WACO, Texas (AP) -- In the last decade, "not another Waco" has
become a powerful mantra for law enforcement agencies nationwide.
On a Sunday morning in February 1993, federal agents expected to
storm the compound of a religious group suspected of stockpiling
weapons, catch the occupants off-guard and take leader David Koresh
away in handcuffs.
Instead, the agents were stunned to find themselves caught in a gun
battle that left four lawmen and six members of the religious group
It was the beginning of a standoff that lasted 51 days and ended in
the deaths of about 80 more people, including two dozen children,
inside the Branch Davidian complex.
The then-attorney general, Janet Reno, and leaders of the Bureau of
Alcohol, Tobacco and Firearms were widely accused of bungling the
operation. The agency's current leadership says lessons were learned.
"The events of Waco were a watershed for the ATF, on a personal level
... and professional level in terms of it being a horrendous wake-up
call in terms of how we do business," said Brad Buckles, ATF
director since 1999.
The ATF was criticized for raiding the compound instead of arresting
Koresh while he went jogging or drove into town, and for not calling
off the raid after an undercover agent who had recently been inside
the compound reported that Koresh knew about the planned raid.
The FBI, which assumed command the day after the raid, was accused of
ineffective negotiating with Koresh and for rushing to end the
standoff with a self-proclaimed prophet who had predicted a violent
Government officials have maintained that the final, deadly fire was
started by Davidians. The FBI admitted in 1999 that two potentially
incendiary tear gas canisters were fired on the last day but said the
devices were aimed away from the compound hours earlier.
Reno, who had approved the use of tear gas, ordered another
investigation. The report in 2000 _ citing 2.3 million pages of
documents and 1,000 witness interviews _ determined that Branch
Davidians started the fire and shot each other in a mass suicide,
ending the standoff.
Many agents and supervisors with ATF, FBI and other agencies involved
in the Waco incident have since been fired, reassigned or retired.
There is a perception "that we were big macho guys rolling in with
tanks, trying to show these guys who was boss, but there's nothing
further from the truth," said Bob Ricks, a retired FBI special agent
who worked with negotiators at Waco. "In the final analysis, our
hopes and prayers and wishes were that everyone would come out
The initial raid in February involved 50 agents who crouched under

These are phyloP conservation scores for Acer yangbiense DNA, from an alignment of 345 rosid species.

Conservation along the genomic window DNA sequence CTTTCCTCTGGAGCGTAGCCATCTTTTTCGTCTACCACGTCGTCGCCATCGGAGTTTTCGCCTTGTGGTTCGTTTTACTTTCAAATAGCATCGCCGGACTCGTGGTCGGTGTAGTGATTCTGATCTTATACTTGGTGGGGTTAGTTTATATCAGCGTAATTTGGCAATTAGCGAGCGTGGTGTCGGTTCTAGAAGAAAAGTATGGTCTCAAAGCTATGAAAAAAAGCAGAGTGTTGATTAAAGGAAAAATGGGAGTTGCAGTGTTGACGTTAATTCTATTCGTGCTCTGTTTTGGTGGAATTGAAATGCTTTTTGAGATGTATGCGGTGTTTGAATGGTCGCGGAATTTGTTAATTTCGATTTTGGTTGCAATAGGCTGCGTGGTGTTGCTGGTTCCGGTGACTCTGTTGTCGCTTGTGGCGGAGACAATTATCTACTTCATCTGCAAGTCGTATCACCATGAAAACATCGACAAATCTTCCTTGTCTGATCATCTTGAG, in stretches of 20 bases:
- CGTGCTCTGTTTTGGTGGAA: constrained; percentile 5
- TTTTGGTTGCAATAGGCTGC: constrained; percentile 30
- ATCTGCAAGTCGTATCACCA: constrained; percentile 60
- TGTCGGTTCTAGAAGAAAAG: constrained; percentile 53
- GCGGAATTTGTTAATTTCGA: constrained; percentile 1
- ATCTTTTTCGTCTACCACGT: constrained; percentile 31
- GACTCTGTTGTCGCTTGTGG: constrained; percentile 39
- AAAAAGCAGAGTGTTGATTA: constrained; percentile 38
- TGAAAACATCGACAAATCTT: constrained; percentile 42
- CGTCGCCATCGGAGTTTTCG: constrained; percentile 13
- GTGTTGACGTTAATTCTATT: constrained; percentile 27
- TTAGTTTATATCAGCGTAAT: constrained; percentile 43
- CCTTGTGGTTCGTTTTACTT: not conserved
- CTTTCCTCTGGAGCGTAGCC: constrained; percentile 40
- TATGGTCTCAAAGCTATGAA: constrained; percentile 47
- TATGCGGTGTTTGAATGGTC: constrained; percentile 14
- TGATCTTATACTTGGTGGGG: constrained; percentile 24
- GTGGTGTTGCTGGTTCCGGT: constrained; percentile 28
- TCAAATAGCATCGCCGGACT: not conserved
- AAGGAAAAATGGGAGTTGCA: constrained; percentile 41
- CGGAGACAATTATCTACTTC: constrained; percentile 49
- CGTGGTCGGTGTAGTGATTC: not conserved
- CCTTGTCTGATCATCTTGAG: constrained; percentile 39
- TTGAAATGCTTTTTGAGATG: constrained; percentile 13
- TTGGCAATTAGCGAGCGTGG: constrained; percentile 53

tarps in the back of two cattle trucks that pulled up to the
compound. They said sect members began firing immediately. Some
agents reached a roof outside a second-story window before being
repelled as bullets ripped through walls and the roof from the inside.
After the failed raid, law enforcement agencies settled in for a long
period of negotiations with Koresh. Over the next few weeks, the FBI
secured the release of 14 adults and 21 children, but authorities
grew impatient each time Koresh delayed his surrender.
Agents cut off electricity to the compound and blasted tapes of
rabbits being slaughtered and dental drills.
On April 19, 1993 -- after agents said they learned from secret
listening devices inside the compound that the group was planning to
commit suicide by setting a fire -- military vehicles rammed the
buildings and sprayed tear gas inside.
A few hours later, flames were seen spreading throughout the
compound. Only nine people got out alive, and they denied that sect
members killed themselves.
Criticism of the ATF and FBI built quickly. The FBI was already under
scrutiny for its handling of a 1992 standoff in Idaho, when an agent
shot and killed the wife of a white separatist as she held her
Law enforcement agencies made sweeping changes after Waco. The ATF
changed its policy on who makes decisions during an incident and
improved how intelligence is gathered and reported. Agents now get
more tactical training.
The FBI formed a crisis-response group to coordinate negotiators,
agents, hostage-rescue teams and others. Officials admitted that they
didn't communicate well with each other at Waco.
"That's the attitude in all of law enforcement. ... You have to be
much more patient," Buckles said.
That approach was tested three years later in Montana with a small,
heavily armed anti-government group called the Freemen. Members had
filed bogus multimillion-dollar liens against public officials and
others who crossed them, then issued checks against the liens.
On March 25, 1996, federal undercover agents lured the two top
Freemen leaders into the open on a ruse and captured them. A standoff
lasted 81 days until a Montana lawmaker convinced the rest of the
group to surrender. No shots were fired.
Ricks, now the Oklahoma commissioner of public safety, said agents
can wait "forever" if a barricaded suspect or group has no hostages.
But officers must consider raids and use of tear gas if innocent
lives are at stake, he said.
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"There's a role for lawmen with tactical intervention," Ricks said.
"The greatest lesson is you don't initiate a process without
anticipating what the result is going to be."